After the struggle, appropriate loving action is still possible but it doesn't come from a place of self. You become far more powerful in the world because the ego-self is no longer the master. When you rest in this ground of being, this pure awareness, that which remains is unlimited. The full expression of the Unconditioned comes through you, and your innate radiance and goodness shine out into the world. You know what's appropriate then with the bully who pushes you. You know what's appropriate when there is pain or terror. This hero is not afraid to speak up but there's nobody speaking, just kindness and clarity speaking. You must speak up because to withhold that which must be offered is another way of doing harm. But you don't speak up from a righteous stance; you speak up because it's what's needed. It comes directly from the heart and you have got to learn to trust this clarity and innate goodness of your hearts.

So we come through this path, through the various phases of full awakening. You need to be aware that each stage leads you to more freedom. No grasping for the end of the path; there's no place to go. One moment of clarity and light, of clear understanding, breaks through eons of karma. Don't be afraid to be who you are and to express this innate radiance into the world. I know that's what each of you is doing here on retreat, hoping to learn how to bring this radiance into the world. Please, my dear ones, do it with kindness and not with fear and hatred.

Thank you for listening to my thoughts tonight. Let us sit in silence now.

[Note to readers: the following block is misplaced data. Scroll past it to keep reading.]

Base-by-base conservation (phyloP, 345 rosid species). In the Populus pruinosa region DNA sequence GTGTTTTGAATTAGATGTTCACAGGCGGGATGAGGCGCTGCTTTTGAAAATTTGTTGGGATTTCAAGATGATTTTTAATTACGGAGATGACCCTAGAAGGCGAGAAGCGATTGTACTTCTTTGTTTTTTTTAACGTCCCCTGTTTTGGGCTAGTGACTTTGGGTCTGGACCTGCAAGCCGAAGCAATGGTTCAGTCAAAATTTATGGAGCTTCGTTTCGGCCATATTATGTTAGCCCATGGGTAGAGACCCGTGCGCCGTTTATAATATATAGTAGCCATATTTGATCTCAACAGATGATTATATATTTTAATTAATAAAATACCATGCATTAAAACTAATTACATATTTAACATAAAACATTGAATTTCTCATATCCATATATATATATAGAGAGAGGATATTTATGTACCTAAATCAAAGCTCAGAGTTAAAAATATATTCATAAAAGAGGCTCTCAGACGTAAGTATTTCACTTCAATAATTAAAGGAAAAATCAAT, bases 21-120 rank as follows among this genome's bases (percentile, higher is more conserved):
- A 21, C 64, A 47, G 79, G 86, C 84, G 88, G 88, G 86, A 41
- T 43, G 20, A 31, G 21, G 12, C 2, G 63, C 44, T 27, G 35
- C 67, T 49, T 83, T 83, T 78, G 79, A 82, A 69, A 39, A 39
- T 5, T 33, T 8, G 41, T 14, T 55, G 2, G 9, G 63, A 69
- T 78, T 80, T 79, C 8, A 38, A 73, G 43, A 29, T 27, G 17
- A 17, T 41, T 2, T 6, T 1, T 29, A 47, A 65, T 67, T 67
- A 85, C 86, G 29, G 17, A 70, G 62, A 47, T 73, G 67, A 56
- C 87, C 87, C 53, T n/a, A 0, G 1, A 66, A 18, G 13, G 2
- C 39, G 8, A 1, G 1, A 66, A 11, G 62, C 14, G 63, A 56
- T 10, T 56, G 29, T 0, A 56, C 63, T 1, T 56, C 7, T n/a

October 3, 2001 -; Wednesday Night Group

Aaron: Good evening and my love to you all. I am Aaron. It has been many months since we have gathered to speak in this way. It is a delight to feel your energy and presence.

You in this group are attempting to walk through your lives with love. Do not be reactive to your fear. Notice I did not say not to fear, because as humans you will fear, but not to be reactive to your fear. This is truly the path of your growing maturity, to learn how to let any emotion arise and pass away without getting overly caught in the story of it.

We've talked a good deal about emergence into fourth density and what that means, how the fourth density human will be, first, telepathic, able to communicate without use of words just by sharing thoughts, and, second, within that telepathic communication, to have equanimity with emotions that are received and transmitted.

You are not developing telepathic abilities nor equanimity as ends in themselves. Telepathic ability is a catalyst for deeper wisdom and compassion, or the ability becomes an enormous burden. Wisdom and compassion are the conditions out of which equanimity may develop. With equanimity, judgment and fear are seen just as they are, the results of conditions. You cease to give them energy, cease to be reactive to them. When they are no longer fed, gradually judgment, hatred and fear diminish and fall away.

When judgment does arise there is clear seeing of how it arose triggered by old consciousness and so you don't buy into the story of it. Without judgment, without buying into the story of fear, hatred falls away. Then, as though a dark storm cloud dissipated, allowing the sun to shine through it, the light of your lovingkindness, your goodness and compassion, shine out into the world, into the universe.

Combined with this direct expression of your innate goodness is your free will. And with that free will, the ability to co-create, I would not say your world but your universe, because you are infinite. But in the beginning, at least, to co-create your world.